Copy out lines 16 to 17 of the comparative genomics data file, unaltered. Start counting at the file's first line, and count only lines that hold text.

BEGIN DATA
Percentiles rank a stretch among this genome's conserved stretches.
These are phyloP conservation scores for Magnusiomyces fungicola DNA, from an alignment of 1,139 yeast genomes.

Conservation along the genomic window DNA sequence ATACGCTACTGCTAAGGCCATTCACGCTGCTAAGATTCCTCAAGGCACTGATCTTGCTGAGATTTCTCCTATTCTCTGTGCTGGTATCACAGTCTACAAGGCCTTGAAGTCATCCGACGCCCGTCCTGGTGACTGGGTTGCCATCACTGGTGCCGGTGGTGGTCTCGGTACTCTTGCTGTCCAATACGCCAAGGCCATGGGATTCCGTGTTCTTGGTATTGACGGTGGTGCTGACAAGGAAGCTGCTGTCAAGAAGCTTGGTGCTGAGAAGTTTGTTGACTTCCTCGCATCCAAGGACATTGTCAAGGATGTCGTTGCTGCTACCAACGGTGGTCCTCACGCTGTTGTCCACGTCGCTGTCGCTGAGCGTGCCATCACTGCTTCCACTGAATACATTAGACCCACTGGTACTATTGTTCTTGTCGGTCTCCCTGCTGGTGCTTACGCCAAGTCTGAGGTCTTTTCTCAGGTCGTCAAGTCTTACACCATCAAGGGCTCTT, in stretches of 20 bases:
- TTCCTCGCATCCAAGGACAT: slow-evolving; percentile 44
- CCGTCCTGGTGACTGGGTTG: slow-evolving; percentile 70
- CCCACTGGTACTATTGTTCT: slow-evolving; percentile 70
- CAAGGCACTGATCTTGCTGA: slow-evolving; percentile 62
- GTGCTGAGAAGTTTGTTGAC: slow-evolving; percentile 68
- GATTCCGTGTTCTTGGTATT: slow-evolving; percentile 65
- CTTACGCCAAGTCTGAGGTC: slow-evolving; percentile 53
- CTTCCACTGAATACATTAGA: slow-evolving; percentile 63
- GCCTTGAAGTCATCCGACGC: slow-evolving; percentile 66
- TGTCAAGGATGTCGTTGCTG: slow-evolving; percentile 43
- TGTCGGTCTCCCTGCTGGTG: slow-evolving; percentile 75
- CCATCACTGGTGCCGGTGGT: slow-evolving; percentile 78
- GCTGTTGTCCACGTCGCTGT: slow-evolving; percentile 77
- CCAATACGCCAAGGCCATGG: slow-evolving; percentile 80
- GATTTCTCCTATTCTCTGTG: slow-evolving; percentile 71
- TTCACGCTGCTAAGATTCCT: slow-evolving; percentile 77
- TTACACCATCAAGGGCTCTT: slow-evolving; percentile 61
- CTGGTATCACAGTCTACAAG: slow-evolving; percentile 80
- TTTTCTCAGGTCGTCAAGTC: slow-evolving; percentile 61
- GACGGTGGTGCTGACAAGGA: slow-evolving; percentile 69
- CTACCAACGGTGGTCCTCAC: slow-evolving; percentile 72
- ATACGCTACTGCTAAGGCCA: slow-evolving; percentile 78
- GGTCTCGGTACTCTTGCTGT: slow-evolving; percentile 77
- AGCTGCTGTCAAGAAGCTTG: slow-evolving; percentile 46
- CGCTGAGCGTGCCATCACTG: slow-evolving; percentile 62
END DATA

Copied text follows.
- GCTGTTGTCCACGTCGCTGT: slow-evolving; percentile 77
- CCAATACGCCAAGGCCATGG: slow-evolving; percentile 80